Attorney Stacy Phillips, who recently took over the case, asked for the hearing to challenge a move by Federline's lead lawyer, Mark Vincent Kaplan, to have Spears pay his legal bills.
Commissioner Scott Gordon did not rule during the hearing, part of which was held behind closed doors. Superior Court spokesman Allan Parachini said the decision may be made Tuesday.
Phillips also said Federline has the money to pay his lawyers himself, citing excessive personal spending by him. She said he recently had a $365 check at a restaurant and gave the waiter a $2,000 tip.
"God bless!" Phillips said. "If he's willing to tip someone that much for serving him, he should be willing to pay his legal fees."
Kaplan argued that the $600-an-hour fees charged by him and partner James Simon were for legitimate work in an extraordinary case.
"If the court views this as a simple custody case I'm in trouble," Kaplan told Gordon.
Kaplan pointed out there were numerous hearings involving Spears' behavior, which created emergencies involving the safety of her children.
"When you have a case with monitored visitation, that is not a regular case," he said.
He insisted that it requires the complete attention of himself and his partner.
"There is no doubt that the petitioner (Britney Spears) had bad judgment and the inability to understand there was bad judgment," he said. "... I was in court between September and January eight times. I had no choice."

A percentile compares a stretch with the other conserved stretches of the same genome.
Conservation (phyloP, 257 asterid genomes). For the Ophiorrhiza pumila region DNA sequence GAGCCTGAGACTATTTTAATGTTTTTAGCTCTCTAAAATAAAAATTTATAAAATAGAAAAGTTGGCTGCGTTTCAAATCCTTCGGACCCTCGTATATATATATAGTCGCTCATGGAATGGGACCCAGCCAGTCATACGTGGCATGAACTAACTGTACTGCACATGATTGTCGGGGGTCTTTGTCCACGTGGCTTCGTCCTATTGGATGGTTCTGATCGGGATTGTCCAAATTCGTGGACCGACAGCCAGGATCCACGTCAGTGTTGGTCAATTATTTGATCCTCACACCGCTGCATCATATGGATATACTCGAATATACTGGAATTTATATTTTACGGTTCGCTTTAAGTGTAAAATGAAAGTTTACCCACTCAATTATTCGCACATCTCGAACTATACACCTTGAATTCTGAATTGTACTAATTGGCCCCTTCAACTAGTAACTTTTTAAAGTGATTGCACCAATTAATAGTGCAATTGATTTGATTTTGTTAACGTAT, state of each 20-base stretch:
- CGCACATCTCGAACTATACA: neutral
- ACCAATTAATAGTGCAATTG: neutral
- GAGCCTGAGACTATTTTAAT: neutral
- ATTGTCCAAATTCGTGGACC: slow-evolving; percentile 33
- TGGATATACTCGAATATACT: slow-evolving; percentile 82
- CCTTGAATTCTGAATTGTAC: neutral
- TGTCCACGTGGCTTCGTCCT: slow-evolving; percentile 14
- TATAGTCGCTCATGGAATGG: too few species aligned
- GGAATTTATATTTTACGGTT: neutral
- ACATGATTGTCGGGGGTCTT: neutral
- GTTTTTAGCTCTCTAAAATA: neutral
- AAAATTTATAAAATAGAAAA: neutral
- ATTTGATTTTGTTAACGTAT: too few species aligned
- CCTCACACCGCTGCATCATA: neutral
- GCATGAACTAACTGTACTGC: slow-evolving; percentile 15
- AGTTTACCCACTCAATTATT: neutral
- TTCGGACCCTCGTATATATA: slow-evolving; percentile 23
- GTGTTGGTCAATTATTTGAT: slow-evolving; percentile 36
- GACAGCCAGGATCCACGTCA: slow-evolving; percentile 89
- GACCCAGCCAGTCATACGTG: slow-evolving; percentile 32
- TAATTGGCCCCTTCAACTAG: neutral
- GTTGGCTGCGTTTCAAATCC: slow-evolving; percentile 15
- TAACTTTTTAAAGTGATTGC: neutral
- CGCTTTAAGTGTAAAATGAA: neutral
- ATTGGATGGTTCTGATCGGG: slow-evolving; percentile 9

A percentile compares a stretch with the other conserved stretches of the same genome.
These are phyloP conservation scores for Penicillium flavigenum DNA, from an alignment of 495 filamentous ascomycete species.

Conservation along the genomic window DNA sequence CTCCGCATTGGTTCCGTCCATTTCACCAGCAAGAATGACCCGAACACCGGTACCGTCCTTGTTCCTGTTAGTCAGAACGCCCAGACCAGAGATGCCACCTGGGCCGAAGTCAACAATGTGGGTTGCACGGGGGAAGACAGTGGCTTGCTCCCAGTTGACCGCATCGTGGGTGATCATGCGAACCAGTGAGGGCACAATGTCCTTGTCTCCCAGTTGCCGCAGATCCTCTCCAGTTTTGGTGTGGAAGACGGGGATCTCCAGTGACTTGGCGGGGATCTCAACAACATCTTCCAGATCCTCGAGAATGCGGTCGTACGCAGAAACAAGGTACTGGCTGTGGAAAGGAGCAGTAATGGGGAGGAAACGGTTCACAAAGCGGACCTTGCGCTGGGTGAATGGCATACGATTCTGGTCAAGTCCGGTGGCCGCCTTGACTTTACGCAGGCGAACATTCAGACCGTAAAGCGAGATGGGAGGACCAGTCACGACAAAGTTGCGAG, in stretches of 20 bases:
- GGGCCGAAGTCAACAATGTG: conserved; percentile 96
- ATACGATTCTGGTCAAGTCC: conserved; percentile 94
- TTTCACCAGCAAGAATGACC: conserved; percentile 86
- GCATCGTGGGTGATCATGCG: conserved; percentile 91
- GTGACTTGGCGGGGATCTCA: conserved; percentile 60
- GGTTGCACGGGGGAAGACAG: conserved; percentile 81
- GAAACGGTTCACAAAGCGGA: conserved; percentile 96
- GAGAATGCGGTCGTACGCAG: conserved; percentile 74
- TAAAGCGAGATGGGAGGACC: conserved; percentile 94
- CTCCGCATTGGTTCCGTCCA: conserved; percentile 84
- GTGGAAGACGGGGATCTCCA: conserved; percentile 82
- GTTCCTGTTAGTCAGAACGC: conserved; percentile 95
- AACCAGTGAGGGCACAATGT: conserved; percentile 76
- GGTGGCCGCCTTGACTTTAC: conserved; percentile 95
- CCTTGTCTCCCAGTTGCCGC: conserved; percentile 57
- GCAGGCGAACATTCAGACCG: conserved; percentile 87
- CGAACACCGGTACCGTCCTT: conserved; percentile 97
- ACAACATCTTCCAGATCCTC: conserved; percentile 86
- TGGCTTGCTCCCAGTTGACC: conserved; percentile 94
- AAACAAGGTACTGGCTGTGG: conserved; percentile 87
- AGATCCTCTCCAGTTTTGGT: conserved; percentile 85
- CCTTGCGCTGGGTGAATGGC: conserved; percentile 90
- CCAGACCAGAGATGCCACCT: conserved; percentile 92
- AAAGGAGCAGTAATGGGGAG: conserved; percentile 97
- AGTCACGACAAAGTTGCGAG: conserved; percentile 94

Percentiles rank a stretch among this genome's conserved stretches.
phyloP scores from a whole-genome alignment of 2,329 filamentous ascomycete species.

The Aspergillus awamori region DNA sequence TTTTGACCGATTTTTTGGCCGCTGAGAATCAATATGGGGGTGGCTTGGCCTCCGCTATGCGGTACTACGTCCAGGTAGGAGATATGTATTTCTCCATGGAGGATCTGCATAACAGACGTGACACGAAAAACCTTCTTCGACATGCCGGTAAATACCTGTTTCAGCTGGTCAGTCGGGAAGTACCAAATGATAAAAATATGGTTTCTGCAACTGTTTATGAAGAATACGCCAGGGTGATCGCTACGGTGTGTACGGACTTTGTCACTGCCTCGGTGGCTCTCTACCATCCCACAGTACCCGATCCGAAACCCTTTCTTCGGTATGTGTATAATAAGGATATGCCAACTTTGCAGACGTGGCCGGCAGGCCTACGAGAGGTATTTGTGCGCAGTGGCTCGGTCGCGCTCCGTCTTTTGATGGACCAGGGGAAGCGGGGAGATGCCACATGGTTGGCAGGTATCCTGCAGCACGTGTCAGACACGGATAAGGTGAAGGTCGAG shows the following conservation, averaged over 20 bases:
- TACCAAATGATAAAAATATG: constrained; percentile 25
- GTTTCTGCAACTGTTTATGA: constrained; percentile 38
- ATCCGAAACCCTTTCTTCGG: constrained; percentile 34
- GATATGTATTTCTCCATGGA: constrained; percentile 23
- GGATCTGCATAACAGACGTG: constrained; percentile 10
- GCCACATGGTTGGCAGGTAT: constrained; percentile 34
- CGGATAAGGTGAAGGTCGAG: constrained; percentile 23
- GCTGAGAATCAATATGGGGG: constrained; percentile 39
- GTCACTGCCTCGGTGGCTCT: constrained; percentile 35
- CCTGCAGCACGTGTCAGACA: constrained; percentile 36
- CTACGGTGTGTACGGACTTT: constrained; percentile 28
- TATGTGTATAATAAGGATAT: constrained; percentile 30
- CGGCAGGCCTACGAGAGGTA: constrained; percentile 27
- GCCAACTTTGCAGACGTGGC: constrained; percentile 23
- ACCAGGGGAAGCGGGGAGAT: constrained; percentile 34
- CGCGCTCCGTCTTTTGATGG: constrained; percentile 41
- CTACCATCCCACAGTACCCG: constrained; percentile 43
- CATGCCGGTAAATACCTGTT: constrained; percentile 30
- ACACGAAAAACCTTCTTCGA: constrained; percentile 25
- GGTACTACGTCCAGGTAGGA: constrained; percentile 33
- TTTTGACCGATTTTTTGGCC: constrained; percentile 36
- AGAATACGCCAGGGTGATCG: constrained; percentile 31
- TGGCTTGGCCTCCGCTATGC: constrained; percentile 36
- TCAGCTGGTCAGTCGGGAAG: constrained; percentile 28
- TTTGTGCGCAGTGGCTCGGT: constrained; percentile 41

Kaplan said every legal move by Federline was to protect the welfare of the children.
Phillips also criticized Kaplan for courting media attention.
Kaplan said he did not bill for any time he spent with the media, and he asserted it was beneficial to the court to have post-hearing press conferences to explain what happened.
"I think everything done on our side was done because Mr. Federline was trying to protect his children from a very dangerous and fluid situation," Kaplan said.
Phillips asserted that since James Spears took over, "I think Mr. Spears and Mr. Federline are light years ahead of the lawyers and the lawyers' time will now be minimal."
The court spokesman said the closed hearing dealt with visitation and there was no change.
After sole custody of Jayden James, 1, and Sean Preston, 2, was given to Federline, Britney Spears was not allowed to see them for nearly two months until the former couple agreed to a modification of the court order that has allowed brief visits since late February.
Raquel Maria Dillon contributed to this report for The Associated Press.
By Linda Deutsch